We'd like to thank the American
Society for Gravitational and Space Biology for this Mission Brief.
In 1983 an historic space event took place -- the first
Spacelab flight. The international Spacelab took up where Skylab
left off and offered the promise of major new scientific advances. Three
major life science flights: Spacelab
Life Sciences-1 (SLS-1
or STS-40, flown in 1991), SLS-2
(STS-58, flown in 1993) and LMS
(STS-78, flown in 1996) have contributed much to our knowledge of adaptation
to spaceflight. Neurolab
may well be the last of this series and the last Spacelab flight. The experiments,
procedures and testing planned for Neurolab
show how much progress has been made since Spacelab-1.
The physiologic challenges of spaceflight remain unchanged
since Spacelab-1 days. Motion sickness remains a significant, but now treatable,
problem inflight. Crewmembers return with difficulties in maintaining balance.
Standing upright after spaceflight can be difficult due both to labile
blood pressure and unstable posture. Muscle mass and strength are reduced.
Astronauts tend to sleep poorly. Many of these symptoms reflect major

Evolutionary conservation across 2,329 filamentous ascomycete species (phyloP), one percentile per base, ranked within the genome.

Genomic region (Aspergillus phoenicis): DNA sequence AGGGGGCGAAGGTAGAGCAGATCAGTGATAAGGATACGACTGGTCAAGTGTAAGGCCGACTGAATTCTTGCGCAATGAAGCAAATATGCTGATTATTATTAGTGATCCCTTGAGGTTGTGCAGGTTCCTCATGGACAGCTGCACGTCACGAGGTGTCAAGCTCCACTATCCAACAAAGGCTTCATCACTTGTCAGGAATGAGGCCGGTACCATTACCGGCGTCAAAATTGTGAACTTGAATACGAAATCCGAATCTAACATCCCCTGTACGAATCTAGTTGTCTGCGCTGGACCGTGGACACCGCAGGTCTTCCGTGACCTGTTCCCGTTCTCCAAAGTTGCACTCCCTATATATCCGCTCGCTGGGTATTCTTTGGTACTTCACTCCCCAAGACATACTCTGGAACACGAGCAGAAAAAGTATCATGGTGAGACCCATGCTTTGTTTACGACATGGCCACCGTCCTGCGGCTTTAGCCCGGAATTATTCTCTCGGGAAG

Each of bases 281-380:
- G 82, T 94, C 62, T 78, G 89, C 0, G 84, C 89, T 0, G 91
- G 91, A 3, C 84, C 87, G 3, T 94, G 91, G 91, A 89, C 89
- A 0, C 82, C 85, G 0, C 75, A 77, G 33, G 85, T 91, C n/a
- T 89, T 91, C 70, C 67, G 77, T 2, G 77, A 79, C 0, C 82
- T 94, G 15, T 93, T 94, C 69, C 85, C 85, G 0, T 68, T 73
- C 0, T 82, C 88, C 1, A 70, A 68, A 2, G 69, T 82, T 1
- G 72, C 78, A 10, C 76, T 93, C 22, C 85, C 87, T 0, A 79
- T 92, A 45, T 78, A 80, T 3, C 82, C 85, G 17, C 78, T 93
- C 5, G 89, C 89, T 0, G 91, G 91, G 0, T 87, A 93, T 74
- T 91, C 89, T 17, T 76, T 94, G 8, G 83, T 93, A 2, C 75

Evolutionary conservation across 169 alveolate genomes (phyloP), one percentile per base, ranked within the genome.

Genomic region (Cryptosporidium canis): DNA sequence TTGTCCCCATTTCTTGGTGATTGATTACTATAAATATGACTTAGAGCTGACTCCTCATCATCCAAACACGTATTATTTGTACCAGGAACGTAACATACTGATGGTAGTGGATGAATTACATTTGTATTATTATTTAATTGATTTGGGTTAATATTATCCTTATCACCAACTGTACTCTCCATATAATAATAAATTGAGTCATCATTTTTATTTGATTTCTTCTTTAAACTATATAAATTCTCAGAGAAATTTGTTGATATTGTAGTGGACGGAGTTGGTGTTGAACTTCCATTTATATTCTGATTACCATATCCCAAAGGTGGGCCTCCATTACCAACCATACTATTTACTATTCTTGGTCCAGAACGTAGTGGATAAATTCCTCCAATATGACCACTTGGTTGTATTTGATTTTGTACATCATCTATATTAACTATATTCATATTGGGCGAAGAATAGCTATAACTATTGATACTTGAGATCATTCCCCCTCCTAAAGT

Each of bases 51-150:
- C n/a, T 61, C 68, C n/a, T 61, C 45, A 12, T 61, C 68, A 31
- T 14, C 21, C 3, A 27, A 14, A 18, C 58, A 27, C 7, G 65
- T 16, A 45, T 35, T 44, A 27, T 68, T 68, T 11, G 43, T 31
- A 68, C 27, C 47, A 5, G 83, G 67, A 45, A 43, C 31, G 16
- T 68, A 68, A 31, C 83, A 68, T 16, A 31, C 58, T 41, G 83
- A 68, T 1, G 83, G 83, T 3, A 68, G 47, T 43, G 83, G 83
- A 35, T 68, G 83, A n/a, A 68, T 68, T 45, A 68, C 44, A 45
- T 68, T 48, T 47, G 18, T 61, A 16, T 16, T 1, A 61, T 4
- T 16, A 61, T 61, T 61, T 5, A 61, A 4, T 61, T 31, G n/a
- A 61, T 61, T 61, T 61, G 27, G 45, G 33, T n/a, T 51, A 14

underlying changes in the nervous system. This has led to a series
of questions that will be answered on Neurolab. For example,
Neurolab will study both people and experimental animals
to find answers -- recording everything from the crewmember's ability to
catch a ball, to changes in gene expression in the rat brain. Particularly
important is a new series investigations in the area of mammalian neural
development, which ask the following:
How has the information from gravity sensors (such as the
inner ear) been reinterpreted?
Has nervous control of the circulation been altered? How
have circadian rhythms been affected?
What neural plasticity is there and how does it work?
Can the quality and quantity of sleep be improved?
Does spaceflight change the way blood pressure and brain
blood flow is regulated?
These are basic questions about nervous system development
that can only be performed without gravity, and Neurolab will provide the
Is gravity necessary for normal development?
How do muscles and their neural connections develop without
Will the vestibular system develop normally?
Are there critical periods in development when gravity is
Will animals walk properly if these skills develop in space?
The 26 Neurolab Experiments have been organized into teams,
each focusing on a particular area. The eight teams are:
The experiments in each team share resources to answer the
different questions addressed by each investigator. We hope that
what may be the last Spacelab flight will also be the most productive!